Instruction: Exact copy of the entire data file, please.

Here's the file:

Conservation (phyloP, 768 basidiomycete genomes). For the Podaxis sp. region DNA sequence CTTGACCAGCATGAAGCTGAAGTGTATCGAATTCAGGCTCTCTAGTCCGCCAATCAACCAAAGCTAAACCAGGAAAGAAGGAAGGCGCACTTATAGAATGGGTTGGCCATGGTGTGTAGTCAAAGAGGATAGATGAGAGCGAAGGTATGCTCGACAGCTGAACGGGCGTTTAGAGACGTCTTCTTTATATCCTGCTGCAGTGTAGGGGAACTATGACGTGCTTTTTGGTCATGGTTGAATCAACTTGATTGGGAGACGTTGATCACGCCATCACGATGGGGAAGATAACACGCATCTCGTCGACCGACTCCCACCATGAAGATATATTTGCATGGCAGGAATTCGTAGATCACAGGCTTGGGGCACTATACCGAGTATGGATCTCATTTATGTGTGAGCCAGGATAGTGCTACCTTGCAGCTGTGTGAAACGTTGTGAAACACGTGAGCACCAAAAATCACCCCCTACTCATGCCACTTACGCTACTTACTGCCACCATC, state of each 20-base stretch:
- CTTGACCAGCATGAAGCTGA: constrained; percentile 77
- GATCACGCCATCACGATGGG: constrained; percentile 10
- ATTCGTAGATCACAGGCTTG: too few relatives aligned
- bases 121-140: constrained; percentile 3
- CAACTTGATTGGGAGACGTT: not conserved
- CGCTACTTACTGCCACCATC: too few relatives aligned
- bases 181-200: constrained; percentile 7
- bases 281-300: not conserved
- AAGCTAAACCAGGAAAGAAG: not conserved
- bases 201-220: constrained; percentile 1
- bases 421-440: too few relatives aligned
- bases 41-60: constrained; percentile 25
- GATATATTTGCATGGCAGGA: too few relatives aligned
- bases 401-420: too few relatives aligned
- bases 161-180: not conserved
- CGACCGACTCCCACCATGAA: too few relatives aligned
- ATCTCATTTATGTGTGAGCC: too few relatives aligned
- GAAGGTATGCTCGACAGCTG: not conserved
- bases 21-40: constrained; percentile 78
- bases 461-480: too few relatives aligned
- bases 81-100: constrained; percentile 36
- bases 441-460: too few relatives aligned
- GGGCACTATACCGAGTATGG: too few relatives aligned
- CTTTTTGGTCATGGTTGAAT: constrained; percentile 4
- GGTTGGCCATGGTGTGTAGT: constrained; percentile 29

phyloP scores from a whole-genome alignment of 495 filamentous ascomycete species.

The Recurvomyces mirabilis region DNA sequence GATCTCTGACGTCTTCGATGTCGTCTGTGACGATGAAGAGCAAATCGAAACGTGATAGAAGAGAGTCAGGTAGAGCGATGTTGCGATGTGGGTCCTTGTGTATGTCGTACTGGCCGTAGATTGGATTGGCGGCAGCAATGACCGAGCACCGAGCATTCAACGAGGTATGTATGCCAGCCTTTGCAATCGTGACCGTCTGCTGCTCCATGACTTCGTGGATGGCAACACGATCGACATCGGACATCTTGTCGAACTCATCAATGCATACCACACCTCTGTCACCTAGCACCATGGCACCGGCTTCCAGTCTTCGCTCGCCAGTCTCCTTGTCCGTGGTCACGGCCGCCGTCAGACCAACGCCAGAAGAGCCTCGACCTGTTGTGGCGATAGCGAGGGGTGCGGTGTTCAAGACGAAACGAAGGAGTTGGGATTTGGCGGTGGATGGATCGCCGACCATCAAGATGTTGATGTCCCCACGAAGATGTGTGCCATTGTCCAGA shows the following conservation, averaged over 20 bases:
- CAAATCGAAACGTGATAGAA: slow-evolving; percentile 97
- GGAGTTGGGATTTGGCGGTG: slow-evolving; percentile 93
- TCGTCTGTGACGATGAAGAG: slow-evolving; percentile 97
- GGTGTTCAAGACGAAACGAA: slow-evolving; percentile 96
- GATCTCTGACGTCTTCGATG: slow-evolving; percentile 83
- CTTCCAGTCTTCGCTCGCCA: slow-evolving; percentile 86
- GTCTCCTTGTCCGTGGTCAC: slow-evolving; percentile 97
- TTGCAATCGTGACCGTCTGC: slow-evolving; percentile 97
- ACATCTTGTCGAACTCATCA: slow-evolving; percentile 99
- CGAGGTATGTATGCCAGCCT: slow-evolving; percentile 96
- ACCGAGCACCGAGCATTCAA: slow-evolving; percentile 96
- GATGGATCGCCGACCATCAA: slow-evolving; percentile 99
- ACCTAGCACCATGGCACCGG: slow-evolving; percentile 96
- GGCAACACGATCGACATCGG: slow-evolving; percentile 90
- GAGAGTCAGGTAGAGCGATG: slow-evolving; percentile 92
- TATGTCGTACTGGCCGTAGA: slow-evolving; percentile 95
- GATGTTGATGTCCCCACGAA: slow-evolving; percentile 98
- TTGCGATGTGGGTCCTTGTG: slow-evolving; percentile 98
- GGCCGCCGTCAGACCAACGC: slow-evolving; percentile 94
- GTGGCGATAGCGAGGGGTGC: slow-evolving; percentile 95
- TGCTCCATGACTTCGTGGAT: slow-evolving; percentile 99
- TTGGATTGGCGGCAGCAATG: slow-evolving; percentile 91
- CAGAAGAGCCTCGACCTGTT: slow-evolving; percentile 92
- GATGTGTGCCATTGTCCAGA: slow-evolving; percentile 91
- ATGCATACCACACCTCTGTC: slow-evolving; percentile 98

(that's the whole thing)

Conservation (phyloP, 768 basidiomycete genomes). For the Podaxis sp. region DNA sequence CTTGACCAGCATGAAGCTGAAGTGTATCGAATTCAGGCTCTCTAGTCCGCCAATCAACCAAAGCTAAACCAGGAAAGAAGGAAGGCGCACTTATAGAATGGGTTGGCCATGGTGTGTAGTCAAAGAGGATAGATGAGAGCGAAGGTATGCTCGACAGCTGAACGGGCGTTTAGAGACGTCTTCTTTATATCCTGCTGCAGTGTAGGGGAACTATGACGTGCTTTTTGGTCATGGTTGAATCAACTTGATTGGGAGACGTTGATCACGCCATCACGATGGGGAAGATAACACGCATCTCGTCGACCGACTCCCACCATGAAGATATATTTGCATGGCAGGAATTCGTAGATCACAGGCTTGGGGCACTATACCGAGTATGGATCTCATTTATGTGTGAGCCAGGATAGTGCTACCTTGCAGCTGTGTGAAACGTTGTGAAACACGTGAGCACCAAAAATCACCCCCTACTCATGCCACTTACGCTACTTACTGCCACCATC, state of each 20-base stretch:
- CTTGACCAGCATGAAGCTGA: constrained; percentile 77
- GATCACGCCATCACGATGGG: constrained; percentile 10
- ATTCGTAGATCACAGGCTTG: too few relatives aligned
- bases 121-140: constrained; percentile 3
- CAACTTGATTGGGAGACGTT: not conserved
- CGCTACTTACTGCCACCATC: too few relatives aligned
- bases 181-200: constrained; percentile 7
- bases 281-300: not conserved
- AAGCTAAACCAGGAAAGAAG: not conserved
- bases 201-220: constrained; percentile 1
- bases 421-440: too few relatives aligned
- bases 41-60: constrained; percentile 25
- GATATATTTGCATGGCAGGA: too few relatives aligned
- bases 401-420: too few relatives aligned
- bases 161-180: not conserved
- CGACCGACTCCCACCATGAA: too few relatives aligned
- ATCTCATTTATGTGTGAGCC: too few relatives aligned
- GAAGGTATGCTCGACAGCTG: not conserved
- bases 21-40: constrained; percentile 78
- bases 461-480: too few relatives aligned
- bases 81-100: constrained; percentile 36
- bases 441-460: too few relatives aligned
- GGGCACTATACCGAGTATGG: too few relatives aligned
- CTTTTTGGTCATGGTTGAAT: constrained; percentile 4
- GGTTGGCCATGGTGTGTAGT: constrained; percentile 29

phyloP scores from a whole-genome alignment of 495 filamentous ascomycete species.

The Recurvomyces mirabilis region DNA sequence GATCTCTGACGTCTTCGATGTCGTCTGTGACGATGAAGAGCAAATCGAAACGTGATAGAAGAGAGTCAGGTAGAGCGATGTTGCGATGTGGGTCCTTGTGTATGTCGTACTGGCCGTAGATTGGATTGGCGGCAGCAATGACCGAGCACCGAGCATTCAACGAGGTATGTATGCCAGCCTTTGCAATCGTGACCGTCTGCTGCTCCATGACTTCGTGGATGGCAACACGATCGACATCGGACATCTTGTCGAACTCATCAATGCATACCACACCTCTGTCACCTAGCACCATGGCACCGGCTTCCAGTCTTCGCTCGCCAGTCTCCTTGTCCGTGGTCACGGCCGCCGTCAGACCAACGCCAGAAGAGCCTCGACCTGTTGTGGCGATAGCGAGGGGTGCGGTGTTCAAGACGAAACGAAGGAGTTGGGATTTGGCGGTGGATGGATCGCCGACCATCAAGATGTTGATGTCCCCACGAAGATGTGTGCCATTGTCCAGA shows the following conservation, averaged over 20 bases:
- CAAATCGAAACGTGATAGAA: slow-evolving; percentile 97
- GGAGTTGGGATTTGGCGGTG: slow-evolving; percentile 93
- TCGTCTGTGACGATGAAGAG: slow-evolving; percentile 97
- GGTGTTCAAGACGAAACGAA: slow-evolving; percentile 96
- GATCTCTGACGTCTTCGATG: slow-evolving; percentile 83
- CTTCCAGTCTTCGCTCGCCA: slow-evolving; percentile 86
- GTCTCCTTGTCCGTGGTCAC: slow-evolving; percentile 97
- TTGCAATCGTGACCGTCTGC: slow-evolving; percentile 97
- ACATCTTGTCGAACTCATCA: slow-evolving; percentile 99
- CGAGGTATGTATGCCAGCCT: slow-evolving; percentile 96
- ACCGAGCACCGAGCATTCAA: slow-evolving; percentile 96
- GATGGATCGCCGACCATCAA: slow-evolving; percentile 99
- ACCTAGCACCATGGCACCGG: slow-evolving; percentile 96
- GGCAACACGATCGACATCGG: slow-evolving; percentile 90
- GAGAGTCAGGTAGAGCGATG: slow-evolving; percentile 92
- TATGTCGTACTGGCCGTAGA: slow-evolving; percentile 95
- GATGTTGATGTCCCCACGAA: slow-evolving; percentile 98
- TTGCGATGTGGGTCCTTGTG: slow-evolving; percentile 98
- GGCCGCCGTCAGACCAACGC: slow-evolving; percentile 94
- GTGGCGATAGCGAGGGGTGC: slow-evolving; percentile 95
- TGCTCCATGACTTCGTGGAT: slow-evolving; percentile 99
- TTGGATTGGCGGCAGCAATG: slow-evolving; percentile 91
- CAGAAGAGCCTCGACCTGTT: slow-evolving; percentile 92
- GATGTGTGCCATTGTCCAGA: slow-evolving; percentile 91
- ATGCATACCACACCTCTGTC: slow-evolving; percentile 98